Estate Planning

What Is Estate Planning?

In a nutshell, estate planning is planning for what will happen in the event of your death or disability and putting in place the necessary legal instruments to accomplish your objectives. Specifically, an estate plan is designed to answer some or all of the following questions, among others:

  • Who will receive my assets upon my death?
  • Who will take care of my children upon my death?
  • Will my children have unlimited and unsupervised access to inherited money at eighteen (18) years of age?
  • Who will make financial decisions for me if I become incapacitated?
  • Who will make health care decision for me if I become incapacitated?
  • How do I wish to be treated if I am in a persistent vegetative state or terminal condition?

Do I Need and Estate Plan?

In short, yes. Everyone needs an estate plan of some kind. In a very real sense, everyone has an “estate plan” of sorts already, whether they know it or not, as a result of various provisions of the law that govern when there is no legal instrument in place. The real question is: do I want to have a say in what my estate plan provides? Without a formal estate plan, your estate plan effectively says, in part: “Upon my death, without regard to my wishes or desires: my assets will be distributed as provided by law; a judge will decide who takes care of my children; my children will be able to have unrestricted use of life insurance and other money when they turn eighteen (18); and I wish to pay the maximum possible amount in estate taxes to the government leaving less for my loved ones.”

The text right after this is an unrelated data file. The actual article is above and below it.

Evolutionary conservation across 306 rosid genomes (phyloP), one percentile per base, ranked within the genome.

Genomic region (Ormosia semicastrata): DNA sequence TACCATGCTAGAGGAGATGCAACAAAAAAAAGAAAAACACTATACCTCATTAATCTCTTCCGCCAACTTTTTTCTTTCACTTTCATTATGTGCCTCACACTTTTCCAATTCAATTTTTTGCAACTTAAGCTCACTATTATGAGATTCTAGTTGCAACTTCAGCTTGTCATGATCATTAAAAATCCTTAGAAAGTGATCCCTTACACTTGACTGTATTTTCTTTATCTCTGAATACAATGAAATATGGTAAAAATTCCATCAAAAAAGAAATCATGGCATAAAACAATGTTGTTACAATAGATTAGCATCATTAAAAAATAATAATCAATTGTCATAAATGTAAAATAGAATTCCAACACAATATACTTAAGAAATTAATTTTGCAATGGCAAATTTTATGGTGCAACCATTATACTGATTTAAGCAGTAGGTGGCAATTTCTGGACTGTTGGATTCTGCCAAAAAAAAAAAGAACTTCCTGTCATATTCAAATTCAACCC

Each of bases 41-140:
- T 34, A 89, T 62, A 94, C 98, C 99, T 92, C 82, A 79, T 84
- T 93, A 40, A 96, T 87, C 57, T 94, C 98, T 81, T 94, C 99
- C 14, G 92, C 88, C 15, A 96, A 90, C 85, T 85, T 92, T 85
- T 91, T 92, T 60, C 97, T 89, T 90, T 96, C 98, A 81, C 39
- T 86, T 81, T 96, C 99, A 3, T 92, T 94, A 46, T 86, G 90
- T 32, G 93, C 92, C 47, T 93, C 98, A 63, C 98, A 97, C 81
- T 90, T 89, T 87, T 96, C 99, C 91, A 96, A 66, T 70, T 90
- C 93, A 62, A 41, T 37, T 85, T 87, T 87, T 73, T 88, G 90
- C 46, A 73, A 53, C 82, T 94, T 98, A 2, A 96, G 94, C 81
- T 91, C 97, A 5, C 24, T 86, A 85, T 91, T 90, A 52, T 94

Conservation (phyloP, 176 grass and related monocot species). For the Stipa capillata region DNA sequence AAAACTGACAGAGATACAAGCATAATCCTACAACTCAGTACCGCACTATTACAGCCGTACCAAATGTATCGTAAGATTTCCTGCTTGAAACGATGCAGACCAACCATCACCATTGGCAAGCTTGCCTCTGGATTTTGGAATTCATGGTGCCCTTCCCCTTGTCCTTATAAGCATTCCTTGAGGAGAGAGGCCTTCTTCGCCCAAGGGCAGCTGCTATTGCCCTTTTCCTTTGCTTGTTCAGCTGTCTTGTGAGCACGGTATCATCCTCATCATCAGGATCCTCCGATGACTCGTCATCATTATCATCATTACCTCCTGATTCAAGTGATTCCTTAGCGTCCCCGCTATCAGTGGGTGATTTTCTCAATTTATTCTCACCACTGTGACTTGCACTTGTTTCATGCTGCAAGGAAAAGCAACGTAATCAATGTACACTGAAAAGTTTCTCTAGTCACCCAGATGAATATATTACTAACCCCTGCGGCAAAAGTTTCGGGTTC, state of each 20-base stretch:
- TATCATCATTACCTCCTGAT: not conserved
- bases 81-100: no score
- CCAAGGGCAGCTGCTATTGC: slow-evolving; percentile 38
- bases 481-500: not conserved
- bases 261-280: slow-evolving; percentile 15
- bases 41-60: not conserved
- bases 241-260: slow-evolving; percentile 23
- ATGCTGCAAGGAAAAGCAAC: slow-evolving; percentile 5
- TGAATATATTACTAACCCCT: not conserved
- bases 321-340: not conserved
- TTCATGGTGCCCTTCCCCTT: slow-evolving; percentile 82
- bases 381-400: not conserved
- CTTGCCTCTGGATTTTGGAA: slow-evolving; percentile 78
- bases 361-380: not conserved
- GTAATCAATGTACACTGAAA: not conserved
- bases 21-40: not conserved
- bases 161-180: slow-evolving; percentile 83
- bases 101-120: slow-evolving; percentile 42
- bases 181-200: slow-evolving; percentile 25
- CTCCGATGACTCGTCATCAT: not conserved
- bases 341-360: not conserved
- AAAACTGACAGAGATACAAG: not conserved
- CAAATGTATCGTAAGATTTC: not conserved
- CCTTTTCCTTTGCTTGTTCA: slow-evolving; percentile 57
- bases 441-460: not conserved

How Does an Estate Plan Relate to My Financial Plan?

A good estate plan should complement your financial plan, and vice versa. Just as an estate plan helps put the legal framework in place to deal with your death or disability, it is also necessary to consider the financial implications of death or disability and put the appropriate financial framework in place. Depending on your circumstances, this may include obtaining financial instruments to plan for your death and disability (e.g., life, disability, and long-term care insurance). If you have a financial planner, we would be happy to work with him or her to coordinate your estate and financial plan.